The image of a cat’s quivering whiskers has always been suggestive of an animal with a sixth sense. Now scientists are experimenting with robo-whiskers, synthetic versions of the super-sensitive fibres, which may one day allow surgeons to perform extremely delicate procedures via keyhole surgery.
Biomimetics – the imitation of living systems – is a branch of engineering that copies from or is inspired by nature. For example, tissue engineering uses scaffolds often designed to directly imitate the structure and properties of native tissues.
When used in bone repair, these can be made from collagen or calcium phosphate, both found naturally in bones. While it makes sense to mimic nature for an implant that is going into the body, there are applications for external uses too, such as this bio-inspired whisker array.
Probing Sensitive Subjects
Animals with whiskers (technical term vibrissae) include various rodents, cats and sea mammals such as seals, which use whiskers to probe and sense the environment around them. Whiskers are larger than typical mammalian hairs, but similar in structure and composition.
They do not contain nerves – but where the whiskers meet the skin is an extraordinarily sensitive mechanism that allows the animal to feel with the whiskers. At their base, the nerve endings can sense direct stimuli when they are bent through contact, and indirect stimuli, when the hairs deform or shift in response to air or fluid currents moving around them.
The study by researchers in Singapore and the US takes a discount store approach by using common objects such as plastic drinking straws and Lego blocks to create a bio-inspired array of five artificial whiskers.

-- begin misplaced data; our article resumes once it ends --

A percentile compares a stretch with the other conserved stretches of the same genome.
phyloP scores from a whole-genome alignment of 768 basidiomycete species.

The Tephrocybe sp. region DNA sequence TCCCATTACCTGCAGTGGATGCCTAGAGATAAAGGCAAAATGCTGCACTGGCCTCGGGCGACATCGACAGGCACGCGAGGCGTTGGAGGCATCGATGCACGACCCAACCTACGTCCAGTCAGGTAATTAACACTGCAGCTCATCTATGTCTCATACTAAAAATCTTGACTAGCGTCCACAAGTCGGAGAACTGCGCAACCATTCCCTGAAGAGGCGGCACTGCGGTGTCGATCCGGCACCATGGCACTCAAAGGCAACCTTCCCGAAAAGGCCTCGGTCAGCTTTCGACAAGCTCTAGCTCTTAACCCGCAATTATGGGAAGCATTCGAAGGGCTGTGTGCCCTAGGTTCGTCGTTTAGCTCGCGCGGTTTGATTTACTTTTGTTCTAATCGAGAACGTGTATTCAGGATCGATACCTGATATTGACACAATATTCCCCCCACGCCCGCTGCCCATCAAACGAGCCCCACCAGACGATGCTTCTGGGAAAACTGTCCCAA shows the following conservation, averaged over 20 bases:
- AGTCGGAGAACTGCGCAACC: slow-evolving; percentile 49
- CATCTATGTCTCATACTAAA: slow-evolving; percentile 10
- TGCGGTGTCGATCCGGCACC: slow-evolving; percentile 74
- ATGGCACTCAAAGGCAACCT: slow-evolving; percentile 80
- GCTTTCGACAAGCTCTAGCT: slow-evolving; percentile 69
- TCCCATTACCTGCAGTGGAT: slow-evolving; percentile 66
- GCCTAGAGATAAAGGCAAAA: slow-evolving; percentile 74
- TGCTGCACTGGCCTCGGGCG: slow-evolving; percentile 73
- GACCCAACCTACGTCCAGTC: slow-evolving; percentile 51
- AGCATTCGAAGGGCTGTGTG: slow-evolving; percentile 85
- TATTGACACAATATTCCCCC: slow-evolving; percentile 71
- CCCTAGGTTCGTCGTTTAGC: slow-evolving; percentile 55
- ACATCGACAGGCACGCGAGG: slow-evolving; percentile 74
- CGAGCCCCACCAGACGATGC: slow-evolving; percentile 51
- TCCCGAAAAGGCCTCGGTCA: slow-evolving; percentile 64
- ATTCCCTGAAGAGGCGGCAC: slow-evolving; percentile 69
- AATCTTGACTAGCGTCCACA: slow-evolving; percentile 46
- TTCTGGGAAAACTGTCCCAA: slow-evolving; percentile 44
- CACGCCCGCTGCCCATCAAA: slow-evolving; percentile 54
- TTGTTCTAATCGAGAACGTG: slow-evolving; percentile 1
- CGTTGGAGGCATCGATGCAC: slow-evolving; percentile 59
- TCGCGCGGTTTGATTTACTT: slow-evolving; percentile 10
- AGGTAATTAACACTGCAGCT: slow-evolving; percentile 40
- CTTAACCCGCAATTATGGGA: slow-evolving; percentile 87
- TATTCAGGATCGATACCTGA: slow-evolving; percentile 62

The straws act as the whiskers, responding to air currents generated by a hair dryer. Strain sensors at the base of the plastic whiskers monitor their movement and shape change in response to the currents. This simple experimental set-up is linked to complex mathematical analysis capable of demonstrating whether the artificial whiskers faithfully capture various different airflow patterns from the hair dryer.
Making Whiskers Active
As is often the case in bio-inspired engineering, the true promise goes beyond what it might be imagined Lego, straws and hair-dryers could provide.
By bringing together complex fluid mechanics, control theory and electronic signal processing, experiments with artificial whiskers could provide significant engineering advances. Bioengineering is an interdisciplinary research area – and experiments like this can bring together experts from different fields of inquiry that would normally operate independently.
Although the authors deal only with passive whisker sensing, there’s significantly more promise to an approach that uses robotics to create robo-whiskers, capable of responding to stimuli and passing information. These whiskers would be “biofidelic” – able to mimic the natural system more closely.
Whiskers as a Surgeon’s Hands
Even in a relatively simple form, the potential applications for synthetic whiskers arrays are far more interesting as they could demonstrate invaluable medical uses, such as in surgery. With traditional open surgery, surgeons use the tactile feedback provided by the extremely sensitive nerve endings in their own fingertips to guide their tools. The tactile feedback helps the surgeon, but infection and other risks are a problem.
The other approach is minimally invasive, keyhole surgery, when the surgeon’s hands do not enter the site of the operation. Instead the surgical tools are mounted on fibre-optic scopes or other sorts of remote instruments that are inserted into a far smaller hole. As doctors adopt this approach, the need to provide new ways of gaining a clearer sense of feeling, as when physically holding the instruments, has become more pressing.
If the thought of cat (or rat, or even seal) whiskers inside your aorta makes you shudder, consider that it’s entirely possible that your own future cardiac outpatient procedure some years from now may be quicker and more successful because of robotic tactile feedback mechanisms inspired by this whiskery experiment.
Author Michelle Oyen is Reader in Bioengineering at University of Cambridge.
This article was originally published on The Conversation.
Photo: Dave Young/flickr